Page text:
Regarding the arena, as treasurer, I was not part of the negotiations of the term sheet or developing the policy of investing in an arena or making a city contribution to it. My responsibility was to find the most efficient way to come up with the money. The only way to do it was to monetize parking. Early on in the process, I determined that a private-sector parking concession idea [involving a long-term lease of city parking assets] was a rip-off, impractical and unfeasible.

We have stress-tested our capacity to fund the term sheet with borrowings against our parking assets. It’s not a financing plan. We have assumed conservative labor costs and interest rates. It’s based on the parking revenues we have now, with no assumptions of growth in the system. Revenue increases would come from improvements in efficiencies. I’m comfortable that we can extract $212 million from the parking revenues. It has some initial risks, but we’ve taken a lot of steps to mitigate them. But those mitigation steps have costs.

So you’re counting on receiving the same parking revenue even though you’ll have about half as many garage spots, since the city is giving up close to half of its garage spots as part of the arena deal?

But you’re assuming that all parking spaces are of equal value.

A city ordinance and state law require that net parking meter revenues can be used only to support the city’s parking operations and, therefore, can’t be used for general fund purposes and can’t be used to make payments on the arena bonds.

We’ve already worked this through with the city attorney and bond counsel. As part of the bond indenture, there would be a general fund contribution to the nonprofit financing authority equal to the annual profits of the parking meters. This additional burden on the general fund is one of the reasons the interest rate on the arena bonds will be pretty high. [Author’s note: Don’t feel dim. Why this contribution would satisfy the statutory limit on the use of parking meter profits was not clear to me either, and I asked Russ to explain it to me three times. I suppose all will be revealed in time.]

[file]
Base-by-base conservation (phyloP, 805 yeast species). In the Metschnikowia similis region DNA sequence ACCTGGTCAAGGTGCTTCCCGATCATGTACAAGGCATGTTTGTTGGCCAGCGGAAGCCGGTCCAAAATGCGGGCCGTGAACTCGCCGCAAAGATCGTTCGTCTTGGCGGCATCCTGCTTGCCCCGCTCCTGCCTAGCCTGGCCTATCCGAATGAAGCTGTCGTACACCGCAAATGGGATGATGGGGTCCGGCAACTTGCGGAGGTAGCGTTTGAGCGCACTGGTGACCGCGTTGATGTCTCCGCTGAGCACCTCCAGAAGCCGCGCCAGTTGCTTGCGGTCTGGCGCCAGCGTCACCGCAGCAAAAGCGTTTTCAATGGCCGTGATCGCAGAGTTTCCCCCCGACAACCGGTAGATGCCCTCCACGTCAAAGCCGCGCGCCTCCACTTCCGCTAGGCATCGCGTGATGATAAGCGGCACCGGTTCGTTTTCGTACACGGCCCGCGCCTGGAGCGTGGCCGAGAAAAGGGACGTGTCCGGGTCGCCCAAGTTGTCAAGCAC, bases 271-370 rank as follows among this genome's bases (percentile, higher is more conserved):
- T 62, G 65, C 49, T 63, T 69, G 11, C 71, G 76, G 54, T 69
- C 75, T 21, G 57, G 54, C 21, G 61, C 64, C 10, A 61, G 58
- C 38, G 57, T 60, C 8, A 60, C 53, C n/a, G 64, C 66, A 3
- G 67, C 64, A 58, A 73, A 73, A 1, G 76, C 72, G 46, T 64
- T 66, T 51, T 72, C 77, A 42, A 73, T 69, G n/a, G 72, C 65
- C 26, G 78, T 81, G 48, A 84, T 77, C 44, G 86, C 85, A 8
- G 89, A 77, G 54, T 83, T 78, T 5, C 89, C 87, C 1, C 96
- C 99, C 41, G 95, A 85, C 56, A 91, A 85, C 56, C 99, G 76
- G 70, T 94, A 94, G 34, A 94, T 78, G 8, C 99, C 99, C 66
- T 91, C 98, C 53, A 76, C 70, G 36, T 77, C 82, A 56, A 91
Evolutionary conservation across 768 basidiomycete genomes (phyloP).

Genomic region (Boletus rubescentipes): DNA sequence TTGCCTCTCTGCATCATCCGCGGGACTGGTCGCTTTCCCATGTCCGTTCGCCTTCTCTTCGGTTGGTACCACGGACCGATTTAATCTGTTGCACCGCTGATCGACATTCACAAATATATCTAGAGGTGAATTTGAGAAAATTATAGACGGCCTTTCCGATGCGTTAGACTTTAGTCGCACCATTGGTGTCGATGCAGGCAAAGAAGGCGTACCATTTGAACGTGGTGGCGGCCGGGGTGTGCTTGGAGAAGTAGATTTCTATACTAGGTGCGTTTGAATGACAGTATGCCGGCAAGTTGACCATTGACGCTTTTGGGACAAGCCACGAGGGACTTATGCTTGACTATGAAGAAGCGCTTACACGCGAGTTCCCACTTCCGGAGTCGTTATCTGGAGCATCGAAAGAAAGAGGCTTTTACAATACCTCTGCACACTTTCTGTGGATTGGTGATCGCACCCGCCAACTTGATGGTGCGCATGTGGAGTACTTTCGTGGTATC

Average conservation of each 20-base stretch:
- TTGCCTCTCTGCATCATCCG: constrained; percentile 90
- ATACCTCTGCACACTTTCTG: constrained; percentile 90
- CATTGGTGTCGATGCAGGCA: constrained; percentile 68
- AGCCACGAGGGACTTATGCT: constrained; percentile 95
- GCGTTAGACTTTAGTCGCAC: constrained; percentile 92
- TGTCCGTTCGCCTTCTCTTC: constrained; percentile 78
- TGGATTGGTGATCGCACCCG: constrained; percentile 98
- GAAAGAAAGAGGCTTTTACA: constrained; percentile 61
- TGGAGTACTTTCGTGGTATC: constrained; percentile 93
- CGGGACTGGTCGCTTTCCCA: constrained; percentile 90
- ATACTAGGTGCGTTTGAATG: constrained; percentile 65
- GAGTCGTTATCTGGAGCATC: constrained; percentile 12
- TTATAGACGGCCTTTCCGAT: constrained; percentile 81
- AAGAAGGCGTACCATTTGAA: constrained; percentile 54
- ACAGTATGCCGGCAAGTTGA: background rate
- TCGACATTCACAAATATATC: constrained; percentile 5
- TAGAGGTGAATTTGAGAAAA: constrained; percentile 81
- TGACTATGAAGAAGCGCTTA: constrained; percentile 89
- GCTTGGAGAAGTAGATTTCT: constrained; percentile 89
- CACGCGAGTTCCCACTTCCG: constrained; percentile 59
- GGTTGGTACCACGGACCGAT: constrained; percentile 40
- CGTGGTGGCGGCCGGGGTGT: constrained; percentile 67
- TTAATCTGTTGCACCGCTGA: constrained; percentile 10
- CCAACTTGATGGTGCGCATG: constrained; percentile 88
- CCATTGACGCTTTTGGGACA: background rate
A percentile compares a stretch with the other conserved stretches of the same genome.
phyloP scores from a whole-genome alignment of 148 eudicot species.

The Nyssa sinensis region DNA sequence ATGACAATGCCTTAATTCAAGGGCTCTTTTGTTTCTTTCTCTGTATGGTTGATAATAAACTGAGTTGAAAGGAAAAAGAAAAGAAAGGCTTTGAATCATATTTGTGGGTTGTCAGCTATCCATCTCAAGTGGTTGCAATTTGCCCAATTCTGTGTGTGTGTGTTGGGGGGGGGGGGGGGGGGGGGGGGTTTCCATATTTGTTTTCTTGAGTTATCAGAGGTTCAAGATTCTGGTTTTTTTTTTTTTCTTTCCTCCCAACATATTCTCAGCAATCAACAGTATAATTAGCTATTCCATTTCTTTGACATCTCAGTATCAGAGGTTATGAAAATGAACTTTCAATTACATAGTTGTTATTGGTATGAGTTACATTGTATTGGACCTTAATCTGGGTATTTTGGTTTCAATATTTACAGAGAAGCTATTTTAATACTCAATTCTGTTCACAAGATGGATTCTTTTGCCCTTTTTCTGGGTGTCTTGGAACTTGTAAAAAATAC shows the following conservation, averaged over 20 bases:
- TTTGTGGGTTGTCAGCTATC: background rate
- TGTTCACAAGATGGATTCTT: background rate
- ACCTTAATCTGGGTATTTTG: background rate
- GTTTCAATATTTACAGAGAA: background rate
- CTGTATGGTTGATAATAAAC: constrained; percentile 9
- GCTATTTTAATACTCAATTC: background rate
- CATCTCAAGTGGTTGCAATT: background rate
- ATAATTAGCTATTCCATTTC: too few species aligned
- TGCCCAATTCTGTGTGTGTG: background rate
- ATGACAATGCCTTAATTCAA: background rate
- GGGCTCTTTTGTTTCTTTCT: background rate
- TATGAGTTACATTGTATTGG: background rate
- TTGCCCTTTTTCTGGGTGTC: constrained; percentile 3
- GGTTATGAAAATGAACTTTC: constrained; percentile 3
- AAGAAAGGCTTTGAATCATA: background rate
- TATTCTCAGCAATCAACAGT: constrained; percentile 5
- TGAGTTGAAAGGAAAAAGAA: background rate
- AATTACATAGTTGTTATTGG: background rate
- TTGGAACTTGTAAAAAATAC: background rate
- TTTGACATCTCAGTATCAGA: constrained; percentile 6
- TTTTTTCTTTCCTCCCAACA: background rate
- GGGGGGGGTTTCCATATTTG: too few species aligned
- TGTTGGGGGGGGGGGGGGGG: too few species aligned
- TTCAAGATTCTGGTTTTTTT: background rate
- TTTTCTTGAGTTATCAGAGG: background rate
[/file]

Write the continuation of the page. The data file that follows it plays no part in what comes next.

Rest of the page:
Is Sacramento moving into the fast lane headed toward Stockton, which filed for bankruptcy last year?

Stockton grossly overextended itself with unsustainable commitments to employee benefits, staffing levels and debts. Its biggest debt problem was its pension obligation bonds [$125 million]. They are just bad and evil products. Sacramento stopped just in time in its spending. We’re solvent. Reserves are being rebuilt. I’m not sure that the people to the south saw what was coming.

There are two key differences between us and Stockton: We’re far better managed, and our drop in revenues did not affect us to the same extent as it impacted them. Sacramento quit issuing long-term debt in 2006. We were late to the party in terms of addressing our spending problem, but our city council grasped the problem early enough to stave off serious problems.

Has city staff done a side-by-side, apples-to-apples comparison of the fiscal condition of Sacramento with the fiscal condition of Stockton prior to its bankruptcy filing?

We know where our liabilities stand compared to Stockton.

City staff issued a report that claims that the city is contributing $257 million toward a new arena or 58 percent of the total costs (compared to Seattle’s 40 percent contribution). Staff did not, however, count the value of the 3,700 garage spots the city is giving to the investors or the value of free city sites for the placement of digital billboards. Eye on Sacramento has calculated the value of these contributions at $75 million, putting the total taxpayer contribution to the arena at $333 million or 75 percent of the arena cost. Isn’t it misleading to the public for city staff not to include these two contributions?

I don’t know. Regarding the Downtown Plaza garage, not all of the parking spots in the system generate the same amount of revenue, and the Plaza spots are less valuable than the others. But should that value have been part of the value of the published contributions? I agree with you.

City leaders had been counting on the city’s 12 percent hotel tax to fund a future $50 million rehab of the Sacramento Convention Center theater to meet demands for ADA compliance, as well as to assist B Street Theater build a new theater and other cultural investments. Under the arena financing plan, however, hotel taxes will be pledged to the arena bondholders and won’t be available as collateral to finance the convention center theater rehab or any other upgrades of the city’s cultural assets. Are we sacrificing needed rehabs of the city’s existing cultural assets for the sake of building a new cultural asset?

The theater is a work in progress. We will have a detailed financing plan on the theater in September. The city could issue a general fund-backed certificate of participation to fund the arena, but we’d take a haircut on our credit rating.

Craig Powell is a local attorney, businessman, community activist and president of Eye on Sacramento, a civic watchdog and policy group. He can be reached at craig@eyeonsacramento.com or 718-3030. To read EOS’s report on the arena proposal, go to eyeonsacramento.org.

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Law of Triviality

Humorist C. Northcote Parkinson dubbed an observation about organizational conduct the “Law of Triviality.”

“Briefly stated, it means that the time spent on any item of the agenda will be in inverse proportion to the sum involved,” Parkinson wrote, citing a city council that devotes a just a few minutes to talking about a nuclear reactor, but hours to siting a bicycle rack.

Why? The council’s members can’t grasp a nuclear reactor; it’s simply beyond their ken. But they understand a bicycle rack.  Read more here …

Dan Walters: Parkinson’s ‘Law of Triviality’ bites in real life – Sacramento Bee